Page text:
Determining the anisotropy of rocks has in the past been difficult and rarely attempted in engineering practice. Here we have developed a new practical methodology for measuring orthotropic anisotropy that requires only one hollow cylinder specimen to determine the anisotropy of a set, even when the directions of the anisotropic axes are unknown.

Autrefois, la determination de l'anisotropie des roches etait difficile et elle a ete rarement essayee dans la pratique de l'ingenierie. Voilà c'est nous qui avons mis au point une nouvelle methodologie pratique pour mesurer le coefficient de conductibilite thermique de l'anisotropie qui exige un seul specimen du cylindre creux afin de determiner l'anisotropie d'une serie, même si les directions des axes anisotropiques sont inconnues.

Frueher war die Bestimmung der Anisotropie von Gesteinen ein schwieriges Verfahren, das in der technologischen Praxis nur selten in Angriff genommen wurde. Wir haben hier eine neue praktische Methodik zur Messung der orthotropen Anisotropie entwickelt, bei der nur ein Hohlzylinder an Gesteinsproben benötigt wird, um die Anisotropie einer Reihe von Steinen zu bestimmen, selbst wenn die Richtungen der Anisotropieachsen unbekannt sind.


Rocks and earth are anisotropic at every size level from small specimens, tunnels and units of rock mass to the crust. The deformability in one direction can be as much as twice or more of that in the other direction. The cause of the anisotropy of rock is its layered structure or arrayed discontinuities, and hence it can be said to be inherent to rock or soil.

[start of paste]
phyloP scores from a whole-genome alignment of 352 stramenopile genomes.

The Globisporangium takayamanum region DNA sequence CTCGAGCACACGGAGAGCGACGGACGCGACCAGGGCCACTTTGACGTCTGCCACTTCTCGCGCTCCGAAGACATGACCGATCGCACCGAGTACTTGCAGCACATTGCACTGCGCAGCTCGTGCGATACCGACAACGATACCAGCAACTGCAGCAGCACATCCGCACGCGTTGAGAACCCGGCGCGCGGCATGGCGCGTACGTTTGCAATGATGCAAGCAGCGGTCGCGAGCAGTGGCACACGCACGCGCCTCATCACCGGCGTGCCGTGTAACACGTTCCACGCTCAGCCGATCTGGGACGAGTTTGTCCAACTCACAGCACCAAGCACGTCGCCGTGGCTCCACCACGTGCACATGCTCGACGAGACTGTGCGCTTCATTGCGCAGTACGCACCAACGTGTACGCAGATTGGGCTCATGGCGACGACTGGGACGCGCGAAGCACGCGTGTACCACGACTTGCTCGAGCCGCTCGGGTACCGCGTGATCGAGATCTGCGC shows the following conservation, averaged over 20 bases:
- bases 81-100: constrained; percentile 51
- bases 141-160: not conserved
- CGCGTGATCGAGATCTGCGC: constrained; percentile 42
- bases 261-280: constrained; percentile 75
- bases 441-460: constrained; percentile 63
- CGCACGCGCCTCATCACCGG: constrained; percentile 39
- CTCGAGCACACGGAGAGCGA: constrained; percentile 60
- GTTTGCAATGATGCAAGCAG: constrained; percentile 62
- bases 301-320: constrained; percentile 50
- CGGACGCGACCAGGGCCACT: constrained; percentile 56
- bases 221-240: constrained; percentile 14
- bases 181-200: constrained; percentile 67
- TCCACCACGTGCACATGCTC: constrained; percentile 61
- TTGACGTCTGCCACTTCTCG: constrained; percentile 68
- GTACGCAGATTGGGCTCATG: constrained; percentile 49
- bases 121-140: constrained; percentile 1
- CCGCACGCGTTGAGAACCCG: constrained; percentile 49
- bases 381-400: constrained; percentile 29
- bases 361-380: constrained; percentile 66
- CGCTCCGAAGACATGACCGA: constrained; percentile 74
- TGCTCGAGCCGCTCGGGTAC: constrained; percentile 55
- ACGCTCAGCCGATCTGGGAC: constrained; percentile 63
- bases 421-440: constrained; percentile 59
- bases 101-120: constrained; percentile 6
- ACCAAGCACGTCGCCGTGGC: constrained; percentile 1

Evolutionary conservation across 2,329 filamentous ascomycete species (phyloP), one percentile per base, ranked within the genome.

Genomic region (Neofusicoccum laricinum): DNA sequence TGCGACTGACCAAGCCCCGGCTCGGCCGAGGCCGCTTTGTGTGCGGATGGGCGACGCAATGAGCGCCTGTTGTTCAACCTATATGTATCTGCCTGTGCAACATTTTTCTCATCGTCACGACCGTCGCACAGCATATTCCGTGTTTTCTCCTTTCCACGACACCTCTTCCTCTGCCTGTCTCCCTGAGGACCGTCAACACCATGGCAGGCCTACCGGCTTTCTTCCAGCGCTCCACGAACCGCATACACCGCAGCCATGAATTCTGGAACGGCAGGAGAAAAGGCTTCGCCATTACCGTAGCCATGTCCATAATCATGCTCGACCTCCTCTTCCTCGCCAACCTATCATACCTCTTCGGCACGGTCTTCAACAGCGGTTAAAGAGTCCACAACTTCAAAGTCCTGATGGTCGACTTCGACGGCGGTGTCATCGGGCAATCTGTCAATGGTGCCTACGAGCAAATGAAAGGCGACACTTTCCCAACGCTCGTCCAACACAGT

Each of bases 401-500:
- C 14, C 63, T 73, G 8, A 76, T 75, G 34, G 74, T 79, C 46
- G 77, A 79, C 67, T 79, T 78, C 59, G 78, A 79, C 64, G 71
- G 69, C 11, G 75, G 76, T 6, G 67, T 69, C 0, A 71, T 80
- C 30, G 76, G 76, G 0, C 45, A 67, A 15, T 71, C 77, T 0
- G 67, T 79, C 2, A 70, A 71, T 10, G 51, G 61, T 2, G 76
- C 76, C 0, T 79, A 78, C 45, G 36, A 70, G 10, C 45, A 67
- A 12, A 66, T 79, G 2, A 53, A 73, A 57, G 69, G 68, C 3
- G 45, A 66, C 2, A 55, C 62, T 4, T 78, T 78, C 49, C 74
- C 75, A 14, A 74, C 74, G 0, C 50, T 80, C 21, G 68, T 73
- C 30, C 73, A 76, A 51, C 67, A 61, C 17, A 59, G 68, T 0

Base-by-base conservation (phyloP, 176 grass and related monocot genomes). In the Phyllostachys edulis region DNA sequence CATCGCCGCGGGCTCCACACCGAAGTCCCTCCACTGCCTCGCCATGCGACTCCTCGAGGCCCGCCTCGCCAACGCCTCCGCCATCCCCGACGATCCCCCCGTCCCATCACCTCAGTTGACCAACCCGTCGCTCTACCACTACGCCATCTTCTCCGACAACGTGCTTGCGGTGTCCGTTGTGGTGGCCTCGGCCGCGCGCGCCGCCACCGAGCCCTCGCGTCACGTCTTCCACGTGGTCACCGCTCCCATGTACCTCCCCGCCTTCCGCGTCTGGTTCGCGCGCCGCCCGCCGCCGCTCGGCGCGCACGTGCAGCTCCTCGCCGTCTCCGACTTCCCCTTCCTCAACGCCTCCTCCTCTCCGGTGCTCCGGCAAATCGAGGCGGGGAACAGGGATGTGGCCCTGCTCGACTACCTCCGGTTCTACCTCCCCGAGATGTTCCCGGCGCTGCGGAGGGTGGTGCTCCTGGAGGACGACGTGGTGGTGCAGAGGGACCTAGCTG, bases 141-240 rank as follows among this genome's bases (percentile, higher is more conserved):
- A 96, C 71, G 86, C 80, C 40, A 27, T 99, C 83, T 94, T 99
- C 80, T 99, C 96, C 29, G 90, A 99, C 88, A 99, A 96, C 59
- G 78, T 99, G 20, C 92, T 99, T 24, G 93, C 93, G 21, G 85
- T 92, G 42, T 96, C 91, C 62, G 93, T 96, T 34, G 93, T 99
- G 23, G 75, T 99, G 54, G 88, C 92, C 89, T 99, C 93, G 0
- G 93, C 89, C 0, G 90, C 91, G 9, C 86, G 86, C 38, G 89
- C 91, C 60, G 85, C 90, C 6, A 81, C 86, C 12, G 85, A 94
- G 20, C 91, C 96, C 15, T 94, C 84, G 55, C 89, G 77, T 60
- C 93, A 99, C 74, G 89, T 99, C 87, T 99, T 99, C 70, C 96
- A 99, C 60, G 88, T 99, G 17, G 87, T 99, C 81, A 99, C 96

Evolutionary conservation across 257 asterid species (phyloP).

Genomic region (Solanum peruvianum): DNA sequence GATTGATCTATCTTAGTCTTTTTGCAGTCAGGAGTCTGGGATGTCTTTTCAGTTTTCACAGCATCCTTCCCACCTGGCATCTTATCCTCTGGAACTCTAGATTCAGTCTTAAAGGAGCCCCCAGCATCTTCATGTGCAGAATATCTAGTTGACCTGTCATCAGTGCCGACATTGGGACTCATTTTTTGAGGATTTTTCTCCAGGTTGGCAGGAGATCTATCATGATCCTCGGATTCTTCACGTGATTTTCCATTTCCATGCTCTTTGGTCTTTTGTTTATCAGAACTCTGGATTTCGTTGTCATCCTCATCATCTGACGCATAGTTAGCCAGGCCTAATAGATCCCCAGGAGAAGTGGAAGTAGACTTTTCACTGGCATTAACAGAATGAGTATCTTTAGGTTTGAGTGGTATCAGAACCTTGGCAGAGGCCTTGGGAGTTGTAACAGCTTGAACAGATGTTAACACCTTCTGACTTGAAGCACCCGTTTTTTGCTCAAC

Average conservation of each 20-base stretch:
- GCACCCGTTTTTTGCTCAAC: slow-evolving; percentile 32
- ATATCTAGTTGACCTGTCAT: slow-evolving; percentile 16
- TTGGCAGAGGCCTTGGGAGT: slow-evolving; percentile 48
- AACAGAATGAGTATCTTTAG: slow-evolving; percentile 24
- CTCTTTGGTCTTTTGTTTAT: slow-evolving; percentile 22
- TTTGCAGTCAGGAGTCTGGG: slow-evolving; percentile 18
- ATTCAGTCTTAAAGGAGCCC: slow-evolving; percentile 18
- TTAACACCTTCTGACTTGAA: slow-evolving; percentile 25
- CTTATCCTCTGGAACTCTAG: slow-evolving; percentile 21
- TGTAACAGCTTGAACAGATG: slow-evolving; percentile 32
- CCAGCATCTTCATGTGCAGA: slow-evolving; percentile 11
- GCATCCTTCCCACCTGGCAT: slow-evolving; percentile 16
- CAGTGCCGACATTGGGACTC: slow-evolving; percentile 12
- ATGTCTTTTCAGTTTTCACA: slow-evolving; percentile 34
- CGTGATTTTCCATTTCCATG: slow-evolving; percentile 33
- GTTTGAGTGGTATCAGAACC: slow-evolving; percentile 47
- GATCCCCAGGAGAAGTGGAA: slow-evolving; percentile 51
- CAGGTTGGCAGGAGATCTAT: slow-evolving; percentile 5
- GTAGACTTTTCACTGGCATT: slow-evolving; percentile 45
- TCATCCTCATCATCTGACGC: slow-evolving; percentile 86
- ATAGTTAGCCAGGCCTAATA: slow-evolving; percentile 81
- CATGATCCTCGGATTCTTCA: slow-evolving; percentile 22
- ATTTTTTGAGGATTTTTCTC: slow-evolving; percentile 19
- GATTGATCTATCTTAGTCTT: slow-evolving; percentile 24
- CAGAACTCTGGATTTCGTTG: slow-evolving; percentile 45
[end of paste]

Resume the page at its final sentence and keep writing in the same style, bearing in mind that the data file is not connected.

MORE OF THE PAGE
Many previous authors have stated that neglecting anisotropy can result in significant errors (Amadei, 1983). However measuring anisotropy has often been disregarded in engineering practice. This is partly because there are too many parameters to be determined, and partly because the precision is affected by the spatial variations of matter when more than one specimen is used.

Until now 2D analysis has been most prevalent, for example for tunneling, and hence simple 2D evaluation of anisotropy was sufficient. However, recent advances in computer power mean that 3D analysis is now becoming common. This being the case, an exact evaluation of 3D anisotropy is required.

This paper deals with a new method of determining the anisotropy of rocks for use in practical engineering.

Principle of The Method

Many kinds of tests could potentially be used for determining anisotropy of rock, such as the Vp and Vs test on cores from different directions, uniaxial loading test of cores from different directions, and Brazilian tests (Amadei, 1996). Theoretically, anisotropy can be determined by various loading tests or Vp/Vs test on sufficient number of directions.

Difficulty is often encountered however in the actual determination of anisotropy. This is partly because there are too many unknown parameters, and partly because rock properties vary from place to place, whereas many of the tests need more than one specimen to determine a set of anisotropy. The size of the specimen is another problem.

This content is only available via PDF.
You can access this article if you purchase or spend a download.